Is Brazil safe to travel? This is a very complicated question given that Brazil is such a diverse country. It has an extremely large territory and with that comes great variety regarding nature, landscape, culture and safety.
Just as in other parts of the world, large cities present greater threat and higher criminality rates. Thus, some incidents might happen. For example, armed robberies, stray bullets or the well-known trawlers (where a group of people create confusion on the beach and steal on a large scale), which in other countries are just isolated cases, are not so rare in large cities like Rio de Janeiro and São Paulo.
Safety levels depend mainly on location. And even within specific cities, there are regions which require more attention than others. Here are some examples of cities which entail more caution.
Given that São Paulo is the largest city in Brazil it is expected to have crowds everywhere you go. An important attitude to keep in mind is to be extra vigilant in crowded places, just as you would be anywhere else in the world. For example, during Carnival celebrations, soccer matches and inside the subway. So, make sure to carry only what is strictly necessary.
It is common knowledge that the Rio de Janeiro slums (“favelas”) are where the less fortunate live. Some of these places are known for being dangerous due to the drug traffic business and rivalry between gangs and the police. Despite being a popular day trip for foreigners, Brazilians would never recommend you visit one the slums. Those communities are full of culture and unique constructions with narrow and labyrinthic streets and should not be visited as if you were driving through a safari because it is not one.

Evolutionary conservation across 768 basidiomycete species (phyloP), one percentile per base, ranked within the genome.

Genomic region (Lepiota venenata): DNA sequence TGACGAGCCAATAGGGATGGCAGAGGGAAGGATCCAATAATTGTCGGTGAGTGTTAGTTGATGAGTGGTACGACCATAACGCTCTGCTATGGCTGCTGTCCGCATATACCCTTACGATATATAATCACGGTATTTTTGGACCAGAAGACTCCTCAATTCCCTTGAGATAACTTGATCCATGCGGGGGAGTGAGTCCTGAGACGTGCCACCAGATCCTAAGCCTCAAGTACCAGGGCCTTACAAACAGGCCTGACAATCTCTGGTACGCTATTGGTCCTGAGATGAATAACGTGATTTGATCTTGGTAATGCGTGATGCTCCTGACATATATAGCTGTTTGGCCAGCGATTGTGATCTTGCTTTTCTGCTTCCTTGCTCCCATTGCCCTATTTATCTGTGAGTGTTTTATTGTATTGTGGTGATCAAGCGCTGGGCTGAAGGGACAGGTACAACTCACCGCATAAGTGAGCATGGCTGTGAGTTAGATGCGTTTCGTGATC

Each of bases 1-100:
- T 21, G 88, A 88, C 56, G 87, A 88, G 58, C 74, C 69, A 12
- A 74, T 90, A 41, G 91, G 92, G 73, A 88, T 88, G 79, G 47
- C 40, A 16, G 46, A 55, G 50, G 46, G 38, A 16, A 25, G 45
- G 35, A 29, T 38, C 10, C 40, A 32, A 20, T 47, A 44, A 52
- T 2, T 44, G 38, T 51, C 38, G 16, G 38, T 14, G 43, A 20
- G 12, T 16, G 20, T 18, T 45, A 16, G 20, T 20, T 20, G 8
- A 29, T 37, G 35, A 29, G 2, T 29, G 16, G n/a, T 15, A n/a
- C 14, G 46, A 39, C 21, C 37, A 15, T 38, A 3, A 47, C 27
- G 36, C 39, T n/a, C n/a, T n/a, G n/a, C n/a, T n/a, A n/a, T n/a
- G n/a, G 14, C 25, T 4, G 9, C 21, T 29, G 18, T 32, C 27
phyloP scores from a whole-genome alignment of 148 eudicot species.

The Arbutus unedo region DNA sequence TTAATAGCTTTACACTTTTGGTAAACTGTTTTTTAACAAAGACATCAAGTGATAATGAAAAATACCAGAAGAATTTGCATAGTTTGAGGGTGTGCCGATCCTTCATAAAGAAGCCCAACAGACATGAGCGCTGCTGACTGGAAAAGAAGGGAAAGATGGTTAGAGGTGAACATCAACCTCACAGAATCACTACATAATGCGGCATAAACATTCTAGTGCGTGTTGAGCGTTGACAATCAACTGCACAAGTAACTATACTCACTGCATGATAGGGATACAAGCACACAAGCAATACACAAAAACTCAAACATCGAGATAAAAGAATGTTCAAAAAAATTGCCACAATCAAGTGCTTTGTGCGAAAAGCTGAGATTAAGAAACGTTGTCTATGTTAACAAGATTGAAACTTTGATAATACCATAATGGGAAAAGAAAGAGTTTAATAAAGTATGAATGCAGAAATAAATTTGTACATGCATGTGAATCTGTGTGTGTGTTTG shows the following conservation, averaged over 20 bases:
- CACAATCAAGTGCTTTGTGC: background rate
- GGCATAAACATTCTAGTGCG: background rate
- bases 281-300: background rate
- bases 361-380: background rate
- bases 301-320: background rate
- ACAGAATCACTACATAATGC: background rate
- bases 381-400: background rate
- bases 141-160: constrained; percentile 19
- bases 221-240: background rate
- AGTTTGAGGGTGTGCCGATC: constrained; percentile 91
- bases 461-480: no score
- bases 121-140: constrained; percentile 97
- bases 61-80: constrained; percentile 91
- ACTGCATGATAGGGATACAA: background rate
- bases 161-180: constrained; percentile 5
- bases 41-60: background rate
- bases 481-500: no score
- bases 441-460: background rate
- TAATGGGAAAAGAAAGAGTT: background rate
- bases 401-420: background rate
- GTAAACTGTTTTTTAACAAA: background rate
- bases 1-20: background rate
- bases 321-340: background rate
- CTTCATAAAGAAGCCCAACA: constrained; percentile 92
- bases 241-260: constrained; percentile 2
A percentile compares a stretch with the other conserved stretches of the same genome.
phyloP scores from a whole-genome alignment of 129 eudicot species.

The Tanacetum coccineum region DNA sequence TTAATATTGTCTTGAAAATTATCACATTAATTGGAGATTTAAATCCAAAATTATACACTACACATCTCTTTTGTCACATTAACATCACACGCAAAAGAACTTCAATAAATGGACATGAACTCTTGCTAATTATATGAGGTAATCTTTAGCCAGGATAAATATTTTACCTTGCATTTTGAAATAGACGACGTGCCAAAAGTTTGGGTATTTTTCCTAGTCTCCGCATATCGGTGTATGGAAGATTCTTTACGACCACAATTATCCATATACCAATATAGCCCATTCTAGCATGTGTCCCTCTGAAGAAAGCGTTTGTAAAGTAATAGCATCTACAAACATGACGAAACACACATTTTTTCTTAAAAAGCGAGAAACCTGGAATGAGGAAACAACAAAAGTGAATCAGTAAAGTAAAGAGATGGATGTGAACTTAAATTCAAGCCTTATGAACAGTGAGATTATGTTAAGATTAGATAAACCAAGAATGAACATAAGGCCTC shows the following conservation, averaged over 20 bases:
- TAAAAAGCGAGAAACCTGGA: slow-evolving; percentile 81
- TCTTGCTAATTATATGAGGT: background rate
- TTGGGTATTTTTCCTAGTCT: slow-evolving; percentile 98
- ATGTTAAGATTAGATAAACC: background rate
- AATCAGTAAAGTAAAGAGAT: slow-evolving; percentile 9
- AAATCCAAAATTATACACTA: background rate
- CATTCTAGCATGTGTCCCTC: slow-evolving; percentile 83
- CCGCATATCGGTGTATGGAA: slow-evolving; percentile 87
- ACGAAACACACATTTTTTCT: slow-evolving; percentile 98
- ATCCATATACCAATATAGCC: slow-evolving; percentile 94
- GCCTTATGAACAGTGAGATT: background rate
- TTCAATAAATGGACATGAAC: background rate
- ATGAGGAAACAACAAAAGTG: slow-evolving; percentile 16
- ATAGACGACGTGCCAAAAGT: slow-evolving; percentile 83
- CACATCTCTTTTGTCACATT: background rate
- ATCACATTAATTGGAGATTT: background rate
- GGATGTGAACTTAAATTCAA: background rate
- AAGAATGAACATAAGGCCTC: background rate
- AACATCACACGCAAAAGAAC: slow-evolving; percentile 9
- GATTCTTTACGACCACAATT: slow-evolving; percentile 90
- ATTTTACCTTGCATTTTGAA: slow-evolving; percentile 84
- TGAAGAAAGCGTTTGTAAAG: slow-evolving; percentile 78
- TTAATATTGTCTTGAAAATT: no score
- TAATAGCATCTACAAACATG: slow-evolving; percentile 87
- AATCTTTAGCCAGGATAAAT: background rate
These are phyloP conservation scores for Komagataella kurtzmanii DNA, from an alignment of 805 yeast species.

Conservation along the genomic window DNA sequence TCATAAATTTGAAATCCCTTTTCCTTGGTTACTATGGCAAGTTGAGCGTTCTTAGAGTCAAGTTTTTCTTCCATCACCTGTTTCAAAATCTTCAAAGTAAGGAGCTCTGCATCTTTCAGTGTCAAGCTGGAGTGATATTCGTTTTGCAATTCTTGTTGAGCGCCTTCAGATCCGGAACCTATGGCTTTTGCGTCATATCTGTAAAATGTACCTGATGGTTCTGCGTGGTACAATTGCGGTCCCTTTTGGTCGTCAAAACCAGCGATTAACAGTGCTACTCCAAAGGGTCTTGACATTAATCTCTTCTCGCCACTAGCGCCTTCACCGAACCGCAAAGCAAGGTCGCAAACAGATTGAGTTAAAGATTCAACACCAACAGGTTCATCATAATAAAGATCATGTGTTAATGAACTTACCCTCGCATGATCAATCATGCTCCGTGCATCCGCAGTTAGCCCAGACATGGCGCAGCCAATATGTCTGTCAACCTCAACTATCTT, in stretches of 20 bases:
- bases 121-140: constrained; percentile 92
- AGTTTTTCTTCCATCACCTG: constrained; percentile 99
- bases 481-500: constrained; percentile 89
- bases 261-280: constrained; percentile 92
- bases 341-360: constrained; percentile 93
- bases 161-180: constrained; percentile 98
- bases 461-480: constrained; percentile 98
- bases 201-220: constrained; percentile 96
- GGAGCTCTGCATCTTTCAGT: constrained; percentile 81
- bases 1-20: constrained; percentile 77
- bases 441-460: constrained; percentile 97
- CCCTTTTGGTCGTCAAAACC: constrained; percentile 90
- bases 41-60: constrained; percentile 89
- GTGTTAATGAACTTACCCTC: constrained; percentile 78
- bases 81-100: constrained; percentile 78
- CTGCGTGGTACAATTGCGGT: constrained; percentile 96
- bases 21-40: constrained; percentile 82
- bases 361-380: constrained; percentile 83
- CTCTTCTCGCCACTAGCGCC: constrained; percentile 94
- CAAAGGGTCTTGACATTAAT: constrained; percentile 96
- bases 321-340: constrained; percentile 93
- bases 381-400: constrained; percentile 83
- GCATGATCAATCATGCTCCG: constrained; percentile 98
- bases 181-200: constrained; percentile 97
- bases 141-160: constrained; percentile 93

The capital of Pará, Belém, and the capital of Ceará, Fortaleza, are two other major cities in Brazil which require extra care. Walking along with these cities you might at times witness some theft or assault and it does not hurt to be cautious, especially at night. Good advice would be to avoid isolated areas with less civilization, such as dark alleys and neighbourhoods far from the central and touristic spots unless accompanied by a local.
It might come naturally to Brazilians or even to those who are used to big city problems, but some precautions can go a long way when preventing any issues when vacationing in this tropical country. The most important thing is to always be aware of your surroundings. For example, do not carry your cellphone on your back pocket, do not leave your belongings unattended and distribute your money and cards among several pockets. And always remember that if someone approaches you with the intention of robbing you, do not fight back. Do as you are told, and you will most likely get out of this awful situation safe and sound. In general, do not let your guard down, but neither will you travel paranoid. It is all right to travel to Brazil, but do not leave your common sense at home. Always act with your head and you are less likely to have a problem.
Overall, it is safe to travel to Brazil if some precautions are taken. The chances that something serious will happen to you while travelling through the country are slim. Ultimately, one of the biggest problems in Brazil is, without a doubt, violence. But considering it as your holiday vacation due to safety reasons only perpetuates negative (and untrue) stereotypes.
Thank you for reading.